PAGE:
It's rather ironic that the man is most remembered for the things of which he cared the least. He was so interested in developing his many theorems that their actual real-world applications were of little interest to him. Once he figured out something, he was done and moved on to what he considered bigger fish. He worked tirelessly to develop his theories on spirals but the applications were essentially secondary because they kept him from pursuing other academic endeavors. The screw pump he invented based on his spiral work could be considered a favor performed while he'd rather have been doing something else.

However, history has passed down more stories about his practical inventions than his groundbreaking mathematical work. For starters, he was way ahead of his time; people then didn't possess the gray matter necessary to keep up with his theories. Much of his work went ignored or forgotten for hundreds of years before the world's next great thinkers caught up with what he already had done. Nobody could follow his spiral work all the way through, but everybody thought it was great how he could make the water move. They couldn't keep up with his work on mechanics and compound pulleys, but when he made catapults and giant contraptions to destroy the ships of the Roman enemy, people appreciated that. His most renowned invention to ward off the attacking Romans was a series of giant lenses that magnified the sun's rays and set the Roman ships ablaze. In his mind, however, these practical applications only delayed the start of work on his next theoretical project.

As has been the case with many of the great minds in history, Archimedes was a tad bit eccentric and lived in his own little world - a trait that contributed in no small measure to his ultimate demise. When the Romans finally did seize Syracuse in 212 B.C., a Roman soldier came upon Archimedes, who was working on one of his mathematical theories by placing stones in certain positions on the ground. The soldier confronted Archimedes, who was so caught up in his work, he chose to ignore the soldier. When the soldier kicked his carefully placed stones, Archimedes went into a tirade featuring language a shade too colorful for the soldier's liking. As patience was not a particular strong suit of the typical Roman soldier of that time, this one spent more time cleaning off his sword than he did running it through the 75-year-old Archimedes.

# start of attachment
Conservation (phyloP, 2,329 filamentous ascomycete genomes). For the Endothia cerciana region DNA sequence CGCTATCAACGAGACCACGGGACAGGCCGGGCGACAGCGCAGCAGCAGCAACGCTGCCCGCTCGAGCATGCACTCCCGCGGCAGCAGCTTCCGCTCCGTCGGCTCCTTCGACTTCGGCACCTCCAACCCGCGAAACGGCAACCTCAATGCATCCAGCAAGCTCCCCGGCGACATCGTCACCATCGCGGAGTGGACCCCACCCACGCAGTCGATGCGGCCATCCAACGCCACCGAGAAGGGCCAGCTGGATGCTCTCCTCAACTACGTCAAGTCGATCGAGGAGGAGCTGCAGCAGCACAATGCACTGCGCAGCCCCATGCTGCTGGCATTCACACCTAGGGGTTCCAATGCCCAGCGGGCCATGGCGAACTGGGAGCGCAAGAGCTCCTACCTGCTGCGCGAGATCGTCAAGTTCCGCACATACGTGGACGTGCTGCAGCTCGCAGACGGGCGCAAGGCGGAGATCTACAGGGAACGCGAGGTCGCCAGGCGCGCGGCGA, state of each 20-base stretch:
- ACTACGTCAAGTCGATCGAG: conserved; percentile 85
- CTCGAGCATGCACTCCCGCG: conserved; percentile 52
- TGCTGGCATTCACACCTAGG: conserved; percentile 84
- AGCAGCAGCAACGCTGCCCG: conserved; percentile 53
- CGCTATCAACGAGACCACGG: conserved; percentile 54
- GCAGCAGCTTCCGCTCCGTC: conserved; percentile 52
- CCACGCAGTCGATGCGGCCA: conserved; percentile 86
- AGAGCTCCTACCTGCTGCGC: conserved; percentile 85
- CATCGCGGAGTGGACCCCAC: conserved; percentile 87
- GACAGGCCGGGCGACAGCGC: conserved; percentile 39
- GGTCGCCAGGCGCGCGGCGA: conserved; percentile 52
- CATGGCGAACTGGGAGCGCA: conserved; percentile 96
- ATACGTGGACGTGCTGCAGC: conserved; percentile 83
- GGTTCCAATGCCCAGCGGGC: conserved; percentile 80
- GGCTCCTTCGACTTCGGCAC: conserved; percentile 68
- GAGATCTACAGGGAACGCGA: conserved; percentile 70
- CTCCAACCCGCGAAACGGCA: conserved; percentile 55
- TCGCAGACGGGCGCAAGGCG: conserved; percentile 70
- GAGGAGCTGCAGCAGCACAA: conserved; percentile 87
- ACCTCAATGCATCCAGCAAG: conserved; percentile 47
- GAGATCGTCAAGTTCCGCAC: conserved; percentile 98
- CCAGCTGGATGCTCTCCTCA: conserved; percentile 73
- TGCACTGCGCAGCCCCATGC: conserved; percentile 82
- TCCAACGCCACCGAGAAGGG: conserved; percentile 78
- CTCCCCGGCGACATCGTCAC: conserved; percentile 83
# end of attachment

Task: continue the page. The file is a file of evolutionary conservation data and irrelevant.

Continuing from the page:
Seven Archimedes screw pumps move wastewater at a treatment plant in Memphis, Tenn. Each screw pump is 96 inches in diameter and can lift 19,900 gallons per minute. Photo courtesy of Drexel University.

Still in Use

In its original form, the screw pump still is used in many parts of the world to raise irrigation water from the banks of rivers. Modern versions of the screw that are in industrial use today are basically unchanged from the original with two exceptions - the donkey or slave has been replaced by a motor, and the screw rotates inside the cylinder instead of the entire cylinder being rotated (this allows the top to be removed to facilitate maintenance). The modern Archimedes pump often is used in situations wherein the water being moved contains large debris and the discharge is large and the height minimal - making it a good choice for pumping wastewater and storm water runoff. Other modern, non-water applications include oil pumping and, on a smaller scale, blood circulation support during surgical operations. It also can be applied for handling light, loose materials, such as grain, sand, ashes and the like.

Next month, we'll look at the force pump, a much more complex apparatus, especially considering the time of its invention.